On the other hand I can account for Germany, a country with a very dark history where it for many years was not acceptable to show pride in the country. National symbols in particular, such as the eagle or the german flag, were not acceptable to display publically with pride, as there was always a certain stigma attached to being ‘too german’ and the horrors of the third Reich were not to be forgotten.
    In 2006 this all changed, and through Germany hosting the FIFA world cup it became socially acceptable to show pride in Germany and the German flag which during this period was to be seen everywhere.
    Other symbols such as Brezels, Beer, Lederhosen and german cars are also worth mentioning.

    • Mark Thomas

      Lots of alcohol in your examples, Michelle! You obviously know these countries very well!! With Ireland having beaten Australia in the World Cup today, I don’t think there will be much Guinness left in the pub this evening. And many congratualtions to them for a great performance. (Sorry, Australia!)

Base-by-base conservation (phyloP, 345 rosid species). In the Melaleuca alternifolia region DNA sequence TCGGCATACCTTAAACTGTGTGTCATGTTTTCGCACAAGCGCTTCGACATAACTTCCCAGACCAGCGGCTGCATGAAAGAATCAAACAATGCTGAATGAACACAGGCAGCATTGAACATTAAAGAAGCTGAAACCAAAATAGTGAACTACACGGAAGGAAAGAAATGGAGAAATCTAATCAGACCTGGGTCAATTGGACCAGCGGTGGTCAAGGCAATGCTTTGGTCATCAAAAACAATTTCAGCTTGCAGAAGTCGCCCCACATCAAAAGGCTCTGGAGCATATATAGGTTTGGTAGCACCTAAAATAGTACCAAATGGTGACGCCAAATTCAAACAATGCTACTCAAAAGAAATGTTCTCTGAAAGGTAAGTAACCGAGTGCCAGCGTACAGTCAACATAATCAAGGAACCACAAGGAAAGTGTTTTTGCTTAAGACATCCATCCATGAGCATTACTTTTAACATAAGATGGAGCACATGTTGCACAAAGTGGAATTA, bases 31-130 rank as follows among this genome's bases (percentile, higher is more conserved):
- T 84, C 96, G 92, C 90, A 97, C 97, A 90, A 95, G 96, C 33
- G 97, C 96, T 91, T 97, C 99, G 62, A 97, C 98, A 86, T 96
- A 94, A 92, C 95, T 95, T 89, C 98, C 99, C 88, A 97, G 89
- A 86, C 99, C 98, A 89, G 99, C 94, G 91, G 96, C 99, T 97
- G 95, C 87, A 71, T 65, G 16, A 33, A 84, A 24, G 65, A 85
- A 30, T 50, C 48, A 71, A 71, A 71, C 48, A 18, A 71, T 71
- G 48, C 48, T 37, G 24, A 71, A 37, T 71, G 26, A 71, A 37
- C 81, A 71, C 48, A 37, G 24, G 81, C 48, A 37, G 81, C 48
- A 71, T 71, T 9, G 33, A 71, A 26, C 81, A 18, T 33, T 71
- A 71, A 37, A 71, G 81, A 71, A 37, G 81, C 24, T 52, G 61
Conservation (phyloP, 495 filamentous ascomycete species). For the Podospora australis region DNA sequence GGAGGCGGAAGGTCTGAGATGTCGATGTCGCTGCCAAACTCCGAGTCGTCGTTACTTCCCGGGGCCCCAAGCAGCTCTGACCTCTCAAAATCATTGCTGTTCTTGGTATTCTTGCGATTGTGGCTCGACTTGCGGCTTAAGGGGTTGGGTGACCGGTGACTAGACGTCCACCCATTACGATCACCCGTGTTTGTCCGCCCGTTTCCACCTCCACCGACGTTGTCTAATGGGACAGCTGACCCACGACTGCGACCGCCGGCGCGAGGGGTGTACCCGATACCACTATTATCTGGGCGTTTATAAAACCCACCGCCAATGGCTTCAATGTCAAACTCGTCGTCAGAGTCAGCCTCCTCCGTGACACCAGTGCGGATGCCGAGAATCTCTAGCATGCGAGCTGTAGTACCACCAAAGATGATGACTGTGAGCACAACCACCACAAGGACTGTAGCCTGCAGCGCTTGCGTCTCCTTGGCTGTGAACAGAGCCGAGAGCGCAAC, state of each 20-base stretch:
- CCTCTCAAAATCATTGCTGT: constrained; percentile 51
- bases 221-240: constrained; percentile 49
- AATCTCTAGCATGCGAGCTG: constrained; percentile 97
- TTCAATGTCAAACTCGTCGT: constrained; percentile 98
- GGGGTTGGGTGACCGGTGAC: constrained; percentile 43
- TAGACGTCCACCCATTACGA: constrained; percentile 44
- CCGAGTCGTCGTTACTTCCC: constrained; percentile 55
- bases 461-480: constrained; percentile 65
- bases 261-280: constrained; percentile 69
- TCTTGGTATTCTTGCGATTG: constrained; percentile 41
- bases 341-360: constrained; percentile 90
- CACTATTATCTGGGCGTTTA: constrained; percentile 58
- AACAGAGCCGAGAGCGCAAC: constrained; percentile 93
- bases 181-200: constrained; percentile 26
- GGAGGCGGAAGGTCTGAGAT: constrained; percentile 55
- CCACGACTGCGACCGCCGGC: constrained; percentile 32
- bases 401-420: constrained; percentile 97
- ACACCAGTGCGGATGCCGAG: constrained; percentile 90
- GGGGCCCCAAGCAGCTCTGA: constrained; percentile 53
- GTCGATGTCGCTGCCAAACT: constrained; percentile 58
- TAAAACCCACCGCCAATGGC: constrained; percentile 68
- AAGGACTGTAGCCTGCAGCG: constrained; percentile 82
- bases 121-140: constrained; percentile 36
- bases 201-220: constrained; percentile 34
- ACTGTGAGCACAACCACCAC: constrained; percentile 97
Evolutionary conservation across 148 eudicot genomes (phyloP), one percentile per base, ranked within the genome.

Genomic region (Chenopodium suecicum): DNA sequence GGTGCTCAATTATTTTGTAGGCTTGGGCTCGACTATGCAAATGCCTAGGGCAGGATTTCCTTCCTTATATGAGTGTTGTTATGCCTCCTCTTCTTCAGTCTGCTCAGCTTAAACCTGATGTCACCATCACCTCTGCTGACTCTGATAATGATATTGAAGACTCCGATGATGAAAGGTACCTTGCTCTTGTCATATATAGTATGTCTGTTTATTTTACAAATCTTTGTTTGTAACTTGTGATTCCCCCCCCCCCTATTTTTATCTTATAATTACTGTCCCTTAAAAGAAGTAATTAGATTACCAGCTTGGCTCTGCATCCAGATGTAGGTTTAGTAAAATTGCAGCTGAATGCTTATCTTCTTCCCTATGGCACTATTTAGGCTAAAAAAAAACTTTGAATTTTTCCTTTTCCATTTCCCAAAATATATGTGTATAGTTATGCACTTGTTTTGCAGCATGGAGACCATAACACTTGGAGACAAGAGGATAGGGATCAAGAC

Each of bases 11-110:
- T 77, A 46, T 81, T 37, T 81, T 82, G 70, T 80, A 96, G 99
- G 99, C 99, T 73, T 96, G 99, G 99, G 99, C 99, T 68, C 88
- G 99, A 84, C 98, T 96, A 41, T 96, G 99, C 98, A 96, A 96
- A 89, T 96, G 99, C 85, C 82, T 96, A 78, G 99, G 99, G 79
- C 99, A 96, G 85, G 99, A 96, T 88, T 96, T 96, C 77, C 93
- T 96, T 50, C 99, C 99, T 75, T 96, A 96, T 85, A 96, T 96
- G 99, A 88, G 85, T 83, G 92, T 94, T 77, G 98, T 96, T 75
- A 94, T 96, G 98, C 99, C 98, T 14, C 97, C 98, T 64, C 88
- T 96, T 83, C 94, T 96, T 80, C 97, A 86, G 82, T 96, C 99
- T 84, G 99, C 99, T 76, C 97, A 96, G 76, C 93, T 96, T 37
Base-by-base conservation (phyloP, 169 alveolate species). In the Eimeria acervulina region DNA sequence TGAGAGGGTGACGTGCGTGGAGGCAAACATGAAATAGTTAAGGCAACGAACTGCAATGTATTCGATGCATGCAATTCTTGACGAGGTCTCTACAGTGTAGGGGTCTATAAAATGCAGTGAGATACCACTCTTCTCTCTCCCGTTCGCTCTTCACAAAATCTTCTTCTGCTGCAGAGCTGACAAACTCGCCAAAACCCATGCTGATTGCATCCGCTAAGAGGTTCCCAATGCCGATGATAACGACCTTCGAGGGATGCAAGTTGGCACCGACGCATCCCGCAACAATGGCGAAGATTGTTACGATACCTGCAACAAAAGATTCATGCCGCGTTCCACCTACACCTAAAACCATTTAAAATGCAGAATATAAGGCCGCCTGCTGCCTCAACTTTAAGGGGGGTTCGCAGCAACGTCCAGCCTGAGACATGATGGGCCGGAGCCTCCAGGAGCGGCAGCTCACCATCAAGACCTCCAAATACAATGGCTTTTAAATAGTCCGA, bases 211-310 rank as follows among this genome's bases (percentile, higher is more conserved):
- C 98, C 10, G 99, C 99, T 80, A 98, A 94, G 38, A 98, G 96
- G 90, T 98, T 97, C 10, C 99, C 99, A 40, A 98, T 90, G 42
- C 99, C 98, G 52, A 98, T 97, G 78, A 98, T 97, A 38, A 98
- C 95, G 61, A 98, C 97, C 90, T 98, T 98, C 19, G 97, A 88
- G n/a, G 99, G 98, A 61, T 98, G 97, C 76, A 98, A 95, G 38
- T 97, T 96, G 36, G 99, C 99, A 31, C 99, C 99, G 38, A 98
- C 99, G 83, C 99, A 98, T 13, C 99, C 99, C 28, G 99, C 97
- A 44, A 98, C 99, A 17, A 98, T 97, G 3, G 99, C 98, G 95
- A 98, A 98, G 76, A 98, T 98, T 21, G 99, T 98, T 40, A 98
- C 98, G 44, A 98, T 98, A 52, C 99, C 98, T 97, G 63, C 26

Jokes apart, consuming alcohol can be important to people because they are festive moments where they can talk freely and therefore, define themeselves.Your comments also highlight perfectly the fact that there may not just be ONE symbol of a nation. It may be several things that give people a sense of belonging to a nation. I was also interested in your remark about flags in Germany. This is one very good example, but Germany is not the only country where flag waving is frownd upon. In fact, many European countries save this for sporting events or important matters of state.

      Many thanks for your very interesting comments, Michelle.

    • Cormac Reddy